Agatha Christie's achievement is remarkable. She creates ten characters, all suspected of murder, who are lured to an island. She has them meet their deaths one by one as nominated in the nursery rhyme "Ten Little Indians" which is displayed in their rooms. She has each murder occur in a situation where almost all the other island guests might have had opportunity to commit it. As if devising all this were not enough, she also frequently takes us into the minds of the various characters - something that the whole nature of detective fiction usually prohibits. This construction is not only intricate but also compact; it is one of her shorter novels. Built on this scheme, the book must exclude Mrs Christie's regular sleuths, Poirot and Miss Marple. Instead, the dwindling number of island guests generate their own investigation.
So here is a book that offers double the pleasure that murder mysteries provide. As well as challenging you to solve the mystery, it also amazes you that so ingenious a mystery could be contrived.
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20 of 22 people found the following review helpful
5.0 out of 5 stars Absolutely un-put-downable!, 20 Aug 2002
By A Customer
A group of people find themselves invited to an island off the English coast. Their host is not present and a storm is fast approaching. After two people die, the guests quickly realise that what seemed like two accidents in succession is in fact the work of a killer on the island. I found this to be one of the most enjoyable and genuinely chilling mysteries I have ever read. Christie's handling of the narrative and the suspense scenes is nothing short of masterly, and she manages to conjure up an amazingly tense atmosphere. Thoroughly engrossing and beautifully written, this classic novel will leave you guessing literally until the end.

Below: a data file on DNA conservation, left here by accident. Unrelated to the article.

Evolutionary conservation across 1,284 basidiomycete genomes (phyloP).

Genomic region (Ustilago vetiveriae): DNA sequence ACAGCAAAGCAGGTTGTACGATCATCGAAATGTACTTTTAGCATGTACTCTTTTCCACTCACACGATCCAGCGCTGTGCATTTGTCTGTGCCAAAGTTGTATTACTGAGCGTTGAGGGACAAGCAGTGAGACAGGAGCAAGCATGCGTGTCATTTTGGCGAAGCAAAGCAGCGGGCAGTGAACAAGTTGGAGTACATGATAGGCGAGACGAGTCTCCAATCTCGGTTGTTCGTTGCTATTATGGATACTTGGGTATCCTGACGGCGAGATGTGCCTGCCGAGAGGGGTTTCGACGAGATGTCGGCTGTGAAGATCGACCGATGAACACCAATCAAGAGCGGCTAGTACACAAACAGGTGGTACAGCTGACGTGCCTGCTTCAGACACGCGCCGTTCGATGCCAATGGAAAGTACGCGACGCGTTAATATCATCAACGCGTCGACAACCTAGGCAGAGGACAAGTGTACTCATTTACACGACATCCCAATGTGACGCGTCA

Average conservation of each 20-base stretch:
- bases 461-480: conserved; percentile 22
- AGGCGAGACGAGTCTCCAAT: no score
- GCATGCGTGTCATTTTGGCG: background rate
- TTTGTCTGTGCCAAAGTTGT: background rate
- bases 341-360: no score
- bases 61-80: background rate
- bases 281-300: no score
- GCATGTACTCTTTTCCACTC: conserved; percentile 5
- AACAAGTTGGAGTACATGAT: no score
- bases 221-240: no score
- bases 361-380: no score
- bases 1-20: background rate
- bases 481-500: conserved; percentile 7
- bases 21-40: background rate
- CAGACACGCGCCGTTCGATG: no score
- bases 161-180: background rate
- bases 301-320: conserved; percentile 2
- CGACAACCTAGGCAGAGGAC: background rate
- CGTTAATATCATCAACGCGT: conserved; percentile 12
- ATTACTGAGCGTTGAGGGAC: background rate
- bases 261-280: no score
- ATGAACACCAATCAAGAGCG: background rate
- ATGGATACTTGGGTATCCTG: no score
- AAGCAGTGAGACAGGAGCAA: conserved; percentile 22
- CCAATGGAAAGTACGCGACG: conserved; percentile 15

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10 of 11 people found the following review helpful
5.0 out of 5 stars The Best Whodunnit Of All Time, 17 July 2006
By 
Mr. D. J. Read (Alnwick, Northumberland United Kingdom) - See all my reviews
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The title says it all. Agatha Christie is THE greatest writer, and this is her greatest book of all. If ever I could recommend a book to bring a reader into the crime genre, this would be it.

I wont go into the story, as many have already done that for me, suffice to say that, improbable as the story sounds, it is utterly baffling, and yet, when the truth comes out, the true genius is revealed.

But it is not just the sheer genius of the story. As a crime novel, this work holds something else, a dark, sinister, brooding atmosphere, as people begin to expire. We are treated to some internal reflections of the characters, though we have no idea from whom the musings come.